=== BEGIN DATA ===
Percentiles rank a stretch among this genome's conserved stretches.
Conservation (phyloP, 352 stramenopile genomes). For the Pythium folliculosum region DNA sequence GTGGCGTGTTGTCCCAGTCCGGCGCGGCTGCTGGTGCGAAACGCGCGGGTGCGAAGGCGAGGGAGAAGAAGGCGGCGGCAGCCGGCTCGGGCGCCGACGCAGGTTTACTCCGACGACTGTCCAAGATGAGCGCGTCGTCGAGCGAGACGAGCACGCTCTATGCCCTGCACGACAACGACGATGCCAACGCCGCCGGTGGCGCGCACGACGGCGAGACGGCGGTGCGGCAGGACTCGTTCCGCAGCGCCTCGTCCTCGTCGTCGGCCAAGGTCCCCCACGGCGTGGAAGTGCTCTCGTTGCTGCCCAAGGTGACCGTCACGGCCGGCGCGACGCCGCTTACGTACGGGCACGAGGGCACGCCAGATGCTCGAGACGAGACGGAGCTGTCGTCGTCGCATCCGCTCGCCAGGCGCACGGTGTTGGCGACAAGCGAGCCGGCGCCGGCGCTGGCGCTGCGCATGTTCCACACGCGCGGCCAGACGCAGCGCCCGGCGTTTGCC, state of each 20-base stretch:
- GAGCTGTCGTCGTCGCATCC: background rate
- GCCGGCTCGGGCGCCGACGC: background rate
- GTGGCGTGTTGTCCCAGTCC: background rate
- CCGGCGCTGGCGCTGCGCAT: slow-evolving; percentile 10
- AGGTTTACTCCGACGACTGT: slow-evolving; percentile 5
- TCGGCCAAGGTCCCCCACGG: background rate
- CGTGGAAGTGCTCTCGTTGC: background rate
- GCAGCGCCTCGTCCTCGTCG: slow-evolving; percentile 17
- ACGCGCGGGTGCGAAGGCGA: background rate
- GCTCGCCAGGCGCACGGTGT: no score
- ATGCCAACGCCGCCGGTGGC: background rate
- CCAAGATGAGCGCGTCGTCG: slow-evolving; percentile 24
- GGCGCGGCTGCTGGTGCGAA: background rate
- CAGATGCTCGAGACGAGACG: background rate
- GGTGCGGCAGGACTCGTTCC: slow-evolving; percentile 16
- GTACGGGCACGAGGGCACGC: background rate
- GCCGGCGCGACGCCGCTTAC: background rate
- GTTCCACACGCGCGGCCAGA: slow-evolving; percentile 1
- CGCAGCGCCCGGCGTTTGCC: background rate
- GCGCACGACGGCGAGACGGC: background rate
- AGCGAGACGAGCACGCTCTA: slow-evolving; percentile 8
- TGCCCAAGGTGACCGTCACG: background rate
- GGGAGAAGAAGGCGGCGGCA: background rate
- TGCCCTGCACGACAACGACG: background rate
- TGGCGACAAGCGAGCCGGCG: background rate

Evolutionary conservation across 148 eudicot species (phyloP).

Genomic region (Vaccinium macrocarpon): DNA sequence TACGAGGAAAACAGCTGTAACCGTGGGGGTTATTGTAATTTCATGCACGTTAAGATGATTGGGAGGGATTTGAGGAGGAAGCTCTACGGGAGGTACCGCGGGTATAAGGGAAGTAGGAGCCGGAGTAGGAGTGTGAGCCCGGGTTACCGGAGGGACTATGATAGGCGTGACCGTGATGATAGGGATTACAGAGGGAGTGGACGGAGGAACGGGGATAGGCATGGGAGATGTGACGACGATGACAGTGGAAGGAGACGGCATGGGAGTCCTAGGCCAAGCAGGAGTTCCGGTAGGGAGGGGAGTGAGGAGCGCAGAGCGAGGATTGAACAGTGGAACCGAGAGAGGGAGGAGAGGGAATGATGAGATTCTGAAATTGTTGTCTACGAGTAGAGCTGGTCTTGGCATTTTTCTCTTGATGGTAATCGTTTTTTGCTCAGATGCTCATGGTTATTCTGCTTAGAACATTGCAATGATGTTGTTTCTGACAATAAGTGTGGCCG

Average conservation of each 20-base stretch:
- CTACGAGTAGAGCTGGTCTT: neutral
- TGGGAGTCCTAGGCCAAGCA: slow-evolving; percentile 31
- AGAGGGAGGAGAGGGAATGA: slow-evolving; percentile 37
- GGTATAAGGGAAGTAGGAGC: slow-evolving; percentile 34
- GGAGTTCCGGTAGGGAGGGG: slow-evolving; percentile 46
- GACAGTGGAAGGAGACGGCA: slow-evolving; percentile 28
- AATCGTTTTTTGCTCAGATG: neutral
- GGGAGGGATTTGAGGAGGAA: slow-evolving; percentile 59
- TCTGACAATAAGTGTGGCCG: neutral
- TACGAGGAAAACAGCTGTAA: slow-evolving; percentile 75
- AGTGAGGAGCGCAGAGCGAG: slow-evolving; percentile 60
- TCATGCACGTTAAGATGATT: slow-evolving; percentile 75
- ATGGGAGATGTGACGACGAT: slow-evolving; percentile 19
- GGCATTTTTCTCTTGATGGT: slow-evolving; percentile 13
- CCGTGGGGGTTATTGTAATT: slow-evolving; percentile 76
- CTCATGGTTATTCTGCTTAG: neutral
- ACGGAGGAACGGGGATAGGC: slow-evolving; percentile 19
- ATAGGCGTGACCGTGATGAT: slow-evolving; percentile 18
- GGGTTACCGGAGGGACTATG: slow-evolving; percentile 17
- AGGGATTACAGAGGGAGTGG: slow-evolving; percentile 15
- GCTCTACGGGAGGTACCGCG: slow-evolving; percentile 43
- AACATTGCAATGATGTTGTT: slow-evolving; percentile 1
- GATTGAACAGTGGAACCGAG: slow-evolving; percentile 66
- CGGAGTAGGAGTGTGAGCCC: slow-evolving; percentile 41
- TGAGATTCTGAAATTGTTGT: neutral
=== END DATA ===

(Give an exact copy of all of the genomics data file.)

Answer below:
Percentiles rank a stretch among this genome's conserved stretches.
Conservation (phyloP, 352 stramenopile genomes). For the Pythium folliculosum region DNA sequence GTGGCGTGTTGTCCCAGTCCGGCGCGGCTGCTGGTGCGAAACGCGCGGGTGCGAAGGCGAGGGAGAAGAAGGCGGCGGCAGCCGGCTCGGGCGCCGACGCAGGTTTACTCCGACGACTGTCCAAGATGAGCGCGTCGTCGAGCGAGACGAGCACGCTCTATGCCCTGCACGACAACGACGATGCCAACGCCGCCGGTGGCGCGCACGACGGCGAGACGGCGGTGCGGCAGGACTCGTTCCGCAGCGCCTCGTCCTCGTCGTCGGCCAAGGTCCCCCACGGCGTGGAAGTGCTCTCGTTGCTGCCCAAGGTGACCGTCACGGCCGGCGCGACGCCGCTTACGTACGGGCACGAGGGCACGCCAGATGCTCGAGACGAGACGGAGCTGTCGTCGTCGCATCCGCTCGCCAGGCGCACGGTGTTGGCGACAAGCGAGCCGGCGCCGGCGCTGGCGCTGCGCATGTTCCACACGCGCGGCCAGACGCAGCGCCCGGCGTTTGCC, state of each 20-base stretch:
- GAGCTGTCGTCGTCGCATCC: background rate
- GCCGGCTCGGGCGCCGACGC: background rate
- GTGGCGTGTTGTCCCAGTCC: background rate
- CCGGCGCTGGCGCTGCGCAT: slow-evolving; percentile 10
- AGGTTTACTCCGACGACTGT: slow-evolving; percentile 5
- TCGGCCAAGGTCCCCCACGG: background rate
- CGTGGAAGTGCTCTCGTTGC: background rate
- GCAGCGCCTCGTCCTCGTCG: slow-evolving; percentile 17
- ACGCGCGGGTGCGAAGGCGA: background rate
- GCTCGCCAGGCGCACGGTGT: no score
- ATGCCAACGCCGCCGGTGGC: background rate
- CCAAGATGAGCGCGTCGTCG: slow-evolving; percentile 24
- GGCGCGGCTGCTGGTGCGAA: background rate
- CAGATGCTCGAGACGAGACG: background rate
- GGTGCGGCAGGACTCGTTCC: slow-evolving; percentile 16
- GTACGGGCACGAGGGCACGC: background rate
- GCCGGCGCGACGCCGCTTAC: background rate
- GTTCCACACGCGCGGCCAGA: slow-evolving; percentile 1
- CGCAGCGCCCGGCGTTTGCC: background rate
- GCGCACGACGGCGAGACGGC: background rate
- AGCGAGACGAGCACGCTCTA: slow-evolving; percentile 8
- TGCCCAAGGTGACCGTCACG: background rate
- GGGAGAAGAAGGCGGCGGCA: background rate
- TGCCCTGCACGACAACGACG: background rate
- TGGCGACAAGCGAGCCGGCG: background rate

Evolutionary conservation across 148 eudicot species (phyloP).

Genomic region (Vaccinium macrocarpon): DNA sequence TACGAGGAAAACAGCTGTAACCGTGGGGGTTATTGTAATTTCATGCACGTTAAGATGATTGGGAGGGATTTGAGGAGGAAGCTCTACGGGAGGTACCGCGGGTATAAGGGAAGTAGGAGCCGGAGTAGGAGTGTGAGCCCGGGTTACCGGAGGGACTATGATAGGCGTGACCGTGATGATAGGGATTACAGAGGGAGTGGACGGAGGAACGGGGATAGGCATGGGAGATGTGACGACGATGACAGTGGAAGGAGACGGCATGGGAGTCCTAGGCCAAGCAGGAGTTCCGGTAGGGAGGGGAGTGAGGAGCGCAGAGCGAGGATTGAACAGTGGAACCGAGAGAGGGAGGAGAGGGAATGATGAGATTCTGAAATTGTTGTCTACGAGTAGAGCTGGTCTTGGCATTTTTCTCTTGATGGTAATCGTTTTTTGCTCAGATGCTCATGGTTATTCTGCTTAGAACATTGCAATGATGTTGTTTCTGACAATAAGTGTGGCCG

Average conservation of each 20-base stretch:
- CTACGAGTAGAGCTGGTCTT: neutral
- TGGGAGTCCTAGGCCAAGCA: slow-evolving; percentile 31
- AGAGGGAGGAGAGGGAATGA: slow-evolving; percentile 37
- GGTATAAGGGAAGTAGGAGC: slow-evolving; percentile 34
- GGAGTTCCGGTAGGGAGGGG: slow-evolving; percentile 46
- GACAGTGGAAGGAGACGGCA: slow-evolving; percentile 28
- AATCGTTTTTTGCTCAGATG: neutral
- GGGAGGGATTTGAGGAGGAA: slow-evolving; percentile 59
- TCTGACAATAAGTGTGGCCG: neutral
- TACGAGGAAAACAGCTGTAA: slow-evolving; percentile 75
- AGTGAGGAGCGCAGAGCGAG: slow-evolving; percentile 60
- TCATGCACGTTAAGATGATT: slow-evolving; percentile 75
- ATGGGAGATGTGACGACGAT: slow-evolving; percentile 19
- GGCATTTTTCTCTTGATGGT: slow-evolving; percentile 13
- CCGTGGGGGTTATTGTAATT: slow-evolving; percentile 76
- CTCATGGTTATTCTGCTTAG: neutral
- ACGGAGGAACGGGGATAGGC: slow-evolving; percentile 19
- ATAGGCGTGACCGTGATGAT: slow-evolving; percentile 18
- GGGTTACCGGAGGGACTATG: slow-evolving; percentile 17
- AGGGATTACAGAGGGAGTGG: slow-evolving; percentile 15
- GCTCTACGGGAGGTACCGCG: slow-evolving; percentile 43
- AACATTGCAATGATGTTGTT: slow-evolving; percentile 1
- GATTGAACAGTGGAACCGAG: slow-evolving; percentile 66
- CGGAGTAGGAGTGTGAGCCC: slow-evolving; percentile 41
- TGAGATTCTGAAATTGTTGT: neutral